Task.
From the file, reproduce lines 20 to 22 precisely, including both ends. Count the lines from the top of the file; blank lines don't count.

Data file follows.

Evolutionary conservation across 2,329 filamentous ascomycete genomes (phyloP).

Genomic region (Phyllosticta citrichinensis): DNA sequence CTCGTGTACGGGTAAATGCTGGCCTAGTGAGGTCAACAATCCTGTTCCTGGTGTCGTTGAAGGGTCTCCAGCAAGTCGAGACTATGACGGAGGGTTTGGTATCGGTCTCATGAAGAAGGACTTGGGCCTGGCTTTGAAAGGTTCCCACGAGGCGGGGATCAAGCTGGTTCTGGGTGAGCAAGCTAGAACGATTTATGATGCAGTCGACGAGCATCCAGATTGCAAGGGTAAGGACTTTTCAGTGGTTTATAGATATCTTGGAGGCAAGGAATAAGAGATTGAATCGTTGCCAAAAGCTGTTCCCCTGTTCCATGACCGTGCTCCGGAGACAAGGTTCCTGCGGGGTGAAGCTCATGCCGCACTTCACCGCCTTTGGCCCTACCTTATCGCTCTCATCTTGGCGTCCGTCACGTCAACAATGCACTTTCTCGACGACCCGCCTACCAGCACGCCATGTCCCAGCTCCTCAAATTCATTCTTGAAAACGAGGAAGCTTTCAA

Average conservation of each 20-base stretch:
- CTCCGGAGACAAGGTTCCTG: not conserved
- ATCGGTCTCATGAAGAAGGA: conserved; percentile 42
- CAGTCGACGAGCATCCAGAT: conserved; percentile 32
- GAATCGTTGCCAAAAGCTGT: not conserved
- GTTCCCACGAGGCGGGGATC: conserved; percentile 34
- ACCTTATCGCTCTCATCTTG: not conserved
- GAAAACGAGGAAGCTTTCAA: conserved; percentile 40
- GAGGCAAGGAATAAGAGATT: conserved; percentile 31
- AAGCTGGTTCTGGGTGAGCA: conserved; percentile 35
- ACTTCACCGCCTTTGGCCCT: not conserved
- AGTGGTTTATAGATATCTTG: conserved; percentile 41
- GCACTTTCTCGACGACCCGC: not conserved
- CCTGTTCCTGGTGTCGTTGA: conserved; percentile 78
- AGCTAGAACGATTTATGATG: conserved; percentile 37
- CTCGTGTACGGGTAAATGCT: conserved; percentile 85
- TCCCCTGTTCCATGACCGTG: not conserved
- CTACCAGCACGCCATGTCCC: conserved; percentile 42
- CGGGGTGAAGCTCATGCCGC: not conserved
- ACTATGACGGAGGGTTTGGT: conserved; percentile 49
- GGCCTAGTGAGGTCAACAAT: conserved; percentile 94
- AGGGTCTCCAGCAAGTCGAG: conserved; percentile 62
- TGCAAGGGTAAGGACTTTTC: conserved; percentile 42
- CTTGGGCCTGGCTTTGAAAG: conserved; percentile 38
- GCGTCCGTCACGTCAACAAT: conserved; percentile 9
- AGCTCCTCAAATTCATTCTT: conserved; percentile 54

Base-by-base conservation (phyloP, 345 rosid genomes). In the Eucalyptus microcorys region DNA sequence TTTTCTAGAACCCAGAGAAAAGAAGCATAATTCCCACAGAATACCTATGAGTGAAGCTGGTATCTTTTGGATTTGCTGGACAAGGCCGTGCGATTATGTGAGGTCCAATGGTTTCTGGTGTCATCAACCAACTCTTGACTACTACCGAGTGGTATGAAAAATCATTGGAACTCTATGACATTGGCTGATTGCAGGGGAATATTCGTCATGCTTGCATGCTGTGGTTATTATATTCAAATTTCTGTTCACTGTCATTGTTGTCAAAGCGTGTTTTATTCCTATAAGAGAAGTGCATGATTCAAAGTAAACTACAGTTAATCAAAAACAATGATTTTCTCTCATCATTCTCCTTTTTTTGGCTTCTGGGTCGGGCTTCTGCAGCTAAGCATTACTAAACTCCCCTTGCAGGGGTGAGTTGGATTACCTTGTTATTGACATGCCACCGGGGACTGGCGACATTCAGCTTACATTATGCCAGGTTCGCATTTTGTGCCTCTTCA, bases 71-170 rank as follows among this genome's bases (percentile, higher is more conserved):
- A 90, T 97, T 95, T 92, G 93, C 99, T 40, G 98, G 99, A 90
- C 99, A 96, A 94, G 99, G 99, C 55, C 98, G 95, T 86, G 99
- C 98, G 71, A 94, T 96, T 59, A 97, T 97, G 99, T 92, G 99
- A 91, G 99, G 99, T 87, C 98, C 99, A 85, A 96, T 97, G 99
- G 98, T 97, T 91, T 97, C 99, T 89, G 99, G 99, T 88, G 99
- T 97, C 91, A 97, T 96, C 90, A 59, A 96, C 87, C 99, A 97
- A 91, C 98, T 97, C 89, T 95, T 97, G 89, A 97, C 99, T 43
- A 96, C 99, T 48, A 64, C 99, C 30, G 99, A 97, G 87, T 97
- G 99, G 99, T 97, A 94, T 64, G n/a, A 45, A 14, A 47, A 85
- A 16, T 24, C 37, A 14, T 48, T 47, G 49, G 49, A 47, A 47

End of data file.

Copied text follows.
- CTACCAGCACGCCATGTCCC: conserved; percentile 42
- CGGGGTGAAGCTCATGCCGC: not conserved
- ACTATGACGGAGGGTTTGGT: conserved; percentile 49